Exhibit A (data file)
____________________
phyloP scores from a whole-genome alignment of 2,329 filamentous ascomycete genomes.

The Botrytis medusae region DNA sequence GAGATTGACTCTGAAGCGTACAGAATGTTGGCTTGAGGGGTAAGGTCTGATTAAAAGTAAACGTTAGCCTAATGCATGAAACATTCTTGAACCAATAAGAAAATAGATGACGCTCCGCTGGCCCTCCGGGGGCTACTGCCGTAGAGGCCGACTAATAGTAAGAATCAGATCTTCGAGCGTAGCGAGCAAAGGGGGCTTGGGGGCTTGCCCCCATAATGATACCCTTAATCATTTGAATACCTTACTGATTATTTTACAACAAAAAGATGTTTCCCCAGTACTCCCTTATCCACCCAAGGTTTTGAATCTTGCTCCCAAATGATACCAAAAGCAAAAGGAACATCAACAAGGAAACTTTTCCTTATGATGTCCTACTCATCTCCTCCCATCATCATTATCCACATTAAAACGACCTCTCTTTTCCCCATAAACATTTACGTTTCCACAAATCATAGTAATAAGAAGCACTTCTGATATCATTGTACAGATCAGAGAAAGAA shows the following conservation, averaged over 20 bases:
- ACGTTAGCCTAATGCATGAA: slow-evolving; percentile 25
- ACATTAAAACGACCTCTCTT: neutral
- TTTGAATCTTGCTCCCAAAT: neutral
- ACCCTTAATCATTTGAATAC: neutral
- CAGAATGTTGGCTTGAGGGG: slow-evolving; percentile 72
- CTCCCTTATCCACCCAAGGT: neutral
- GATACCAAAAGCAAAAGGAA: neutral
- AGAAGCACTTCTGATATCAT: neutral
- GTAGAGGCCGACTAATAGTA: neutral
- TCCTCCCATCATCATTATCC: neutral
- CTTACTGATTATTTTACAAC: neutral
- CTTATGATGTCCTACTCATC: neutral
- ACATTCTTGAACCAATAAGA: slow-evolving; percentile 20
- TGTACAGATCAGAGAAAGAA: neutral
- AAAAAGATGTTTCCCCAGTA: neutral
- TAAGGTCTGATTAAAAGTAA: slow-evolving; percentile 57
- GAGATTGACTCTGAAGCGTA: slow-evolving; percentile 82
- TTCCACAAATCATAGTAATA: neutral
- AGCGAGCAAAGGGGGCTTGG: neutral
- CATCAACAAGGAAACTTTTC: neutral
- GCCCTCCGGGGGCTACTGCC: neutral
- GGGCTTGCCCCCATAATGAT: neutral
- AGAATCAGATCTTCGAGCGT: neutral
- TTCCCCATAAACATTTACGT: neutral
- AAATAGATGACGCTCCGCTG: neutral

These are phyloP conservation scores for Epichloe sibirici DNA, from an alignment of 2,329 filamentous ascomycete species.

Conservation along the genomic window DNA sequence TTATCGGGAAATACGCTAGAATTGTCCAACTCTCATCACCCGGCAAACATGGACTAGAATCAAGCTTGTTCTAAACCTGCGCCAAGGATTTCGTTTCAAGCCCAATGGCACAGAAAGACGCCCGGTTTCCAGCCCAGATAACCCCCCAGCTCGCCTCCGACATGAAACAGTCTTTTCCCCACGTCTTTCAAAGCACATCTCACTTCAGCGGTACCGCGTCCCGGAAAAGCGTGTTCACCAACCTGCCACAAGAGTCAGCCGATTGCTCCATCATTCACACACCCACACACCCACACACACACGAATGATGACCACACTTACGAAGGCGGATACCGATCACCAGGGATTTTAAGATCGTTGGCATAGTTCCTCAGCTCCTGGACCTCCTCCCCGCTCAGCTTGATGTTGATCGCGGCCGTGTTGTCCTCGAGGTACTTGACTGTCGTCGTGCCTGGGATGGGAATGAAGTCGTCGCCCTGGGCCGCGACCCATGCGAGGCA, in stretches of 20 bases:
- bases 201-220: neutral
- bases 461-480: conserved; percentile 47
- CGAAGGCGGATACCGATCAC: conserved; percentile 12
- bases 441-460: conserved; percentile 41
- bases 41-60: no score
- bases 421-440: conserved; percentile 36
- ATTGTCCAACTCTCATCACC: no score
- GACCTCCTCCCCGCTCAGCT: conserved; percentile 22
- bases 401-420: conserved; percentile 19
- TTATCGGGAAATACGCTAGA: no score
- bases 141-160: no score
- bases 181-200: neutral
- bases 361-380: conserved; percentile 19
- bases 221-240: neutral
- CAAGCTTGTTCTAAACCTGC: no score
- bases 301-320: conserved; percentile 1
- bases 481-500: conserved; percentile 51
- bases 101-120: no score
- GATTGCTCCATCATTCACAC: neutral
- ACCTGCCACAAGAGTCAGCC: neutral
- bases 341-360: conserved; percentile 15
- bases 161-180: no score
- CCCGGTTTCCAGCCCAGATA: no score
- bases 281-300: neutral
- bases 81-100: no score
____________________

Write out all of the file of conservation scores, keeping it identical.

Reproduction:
phyloP scores from a whole-genome alignment of 2,329 filamentous ascomycete genomes.

The Botrytis medusae region DNA sequence GAGATTGACTCTGAAGCGTACAGAATGTTGGCTTGAGGGGTAAGGTCTGATTAAAAGTAAACGTTAGCCTAATGCATGAAACATTCTTGAACCAATAAGAAAATAGATGACGCTCCGCTGGCCCTCCGGGGGCTACTGCCGTAGAGGCCGACTAATAGTAAGAATCAGATCTTCGAGCGTAGCGAGCAAAGGGGGCTTGGGGGCTTGCCCCCATAATGATACCCTTAATCATTTGAATACCTTACTGATTATTTTACAACAAAAAGATGTTTCCCCAGTACTCCCTTATCCACCCAAGGTTTTGAATCTTGCTCCCAAATGATACCAAAAGCAAAAGGAACATCAACAAGGAAACTTTTCCTTATGATGTCCTACTCATCTCCTCCCATCATCATTATCCACATTAAAACGACCTCTCTTTTCCCCATAAACATTTACGTTTCCACAAATCATAGTAATAAGAAGCACTTCTGATATCATTGTACAGATCAGAGAAAGAA shows the following conservation, averaged over 20 bases:
- ACGTTAGCCTAATGCATGAA: slow-evolving; percentile 25
- ACATTAAAACGACCTCTCTT: neutral
- TTTGAATCTTGCTCCCAAAT: neutral
- ACCCTTAATCATTTGAATAC: neutral
- CAGAATGTTGGCTTGAGGGG: slow-evolving; percentile 72
- CTCCCTTATCCACCCAAGGT: neutral
- GATACCAAAAGCAAAAGGAA: neutral
- AGAAGCACTTCTGATATCAT: neutral
- GTAGAGGCCGACTAATAGTA: neutral
- TCCTCCCATCATCATTATCC: neutral
- CTTACTGATTATTTTACAAC: neutral
- CTTATGATGTCCTACTCATC: neutral
- ACATTCTTGAACCAATAAGA: slow-evolving; percentile 20
- TGTACAGATCAGAGAAAGAA: neutral
- AAAAAGATGTTTCCCCAGTA: neutral
- TAAGGTCTGATTAAAAGTAA: slow-evolving; percentile 57
- GAGATTGACTCTGAAGCGTA: slow-evolving; percentile 82
- TTCCACAAATCATAGTAATA: neutral
- AGCGAGCAAAGGGGGCTTGG: neutral
- CATCAACAAGGAAACTTTTC: neutral
- GCCCTCCGGGGGCTACTGCC: neutral
- GGGCTTGCCCCCATAATGAT: neutral
- AGAATCAGATCTTCGAGCGT: neutral
- TTCCCCATAAACATTTACGT: neutral
- AAATAGATGACGCTCCGCTG: neutral

These are phyloP conservation scores for Epichloe sibirici DNA, from an alignment of 2,329 filamentous ascomycete species.

Conservation along the genomic window DNA sequence TTATCGGGAAATACGCTAGAATTGTCCAACTCTCATCACCCGGCAAACATGGACTAGAATCAAGCTTGTTCTAAACCTGCGCCAAGGATTTCGTTTCAAGCCCAATGGCACAGAAAGACGCCCGGTTTCCAGCCCAGATAACCCCCCAGCTCGCCTCCGACATGAAACAGTCTTTTCCCCACGTCTTTCAAAGCACATCTCACTTCAGCGGTACCGCGTCCCGGAAAAGCGTGTTCACCAACCTGCCACAAGAGTCAGCCGATTGCTCCATCATTCACACACCCACACACCCACACACACACGAATGATGACCACACTTACGAAGGCGGATACCGATCACCAGGGATTTTAAGATCGTTGGCATAGTTCCTCAGCTCCTGGACCTCCTCCCCGCTCAGCTTGATGTTGATCGCGGCCGTGTTGTCCTCGAGGTACTTGACTGTCGTCGTGCCTGGGATGGGAATGAAGTCGTCGCCCTGGGCCGCGACCCATGCGAGGCA, in stretches of 20 bases:
- bases 201-220: neutral
- bases 461-480: conserved; percentile 47
- CGAAGGCGGATACCGATCAC: conserved; percentile 12
- bases 441-460: conserved; percentile 41
- bases 41-60: no score
- bases 421-440: conserved; percentile 36
- ATTGTCCAACTCTCATCACC: no score
- GACCTCCTCCCCGCTCAGCT: conserved; percentile 22
- bases 401-420: conserved; percentile 19
- TTATCGGGAAATACGCTAGA: no score
- bases 141-160: no score
- bases 181-200: neutral
- bases 361-380: conserved; percentile 19
- bases 221-240: neutral
- CAAGCTTGTTCTAAACCTGC: no score
- bases 301-320: conserved; percentile 1
- bases 481-500: conserved; percentile 51
- bases 101-120: no score
- GATTGCTCCATCATTCACAC: neutral
- ACCTGCCACAAGAGTCAGCC: neutral
- bases 341-360: conserved; percentile 15
- bases 161-180: no score
- CCCGGTTTCCAGCCCAGATA: no score
- bases 281-300: neutral
- bases 81-100: no score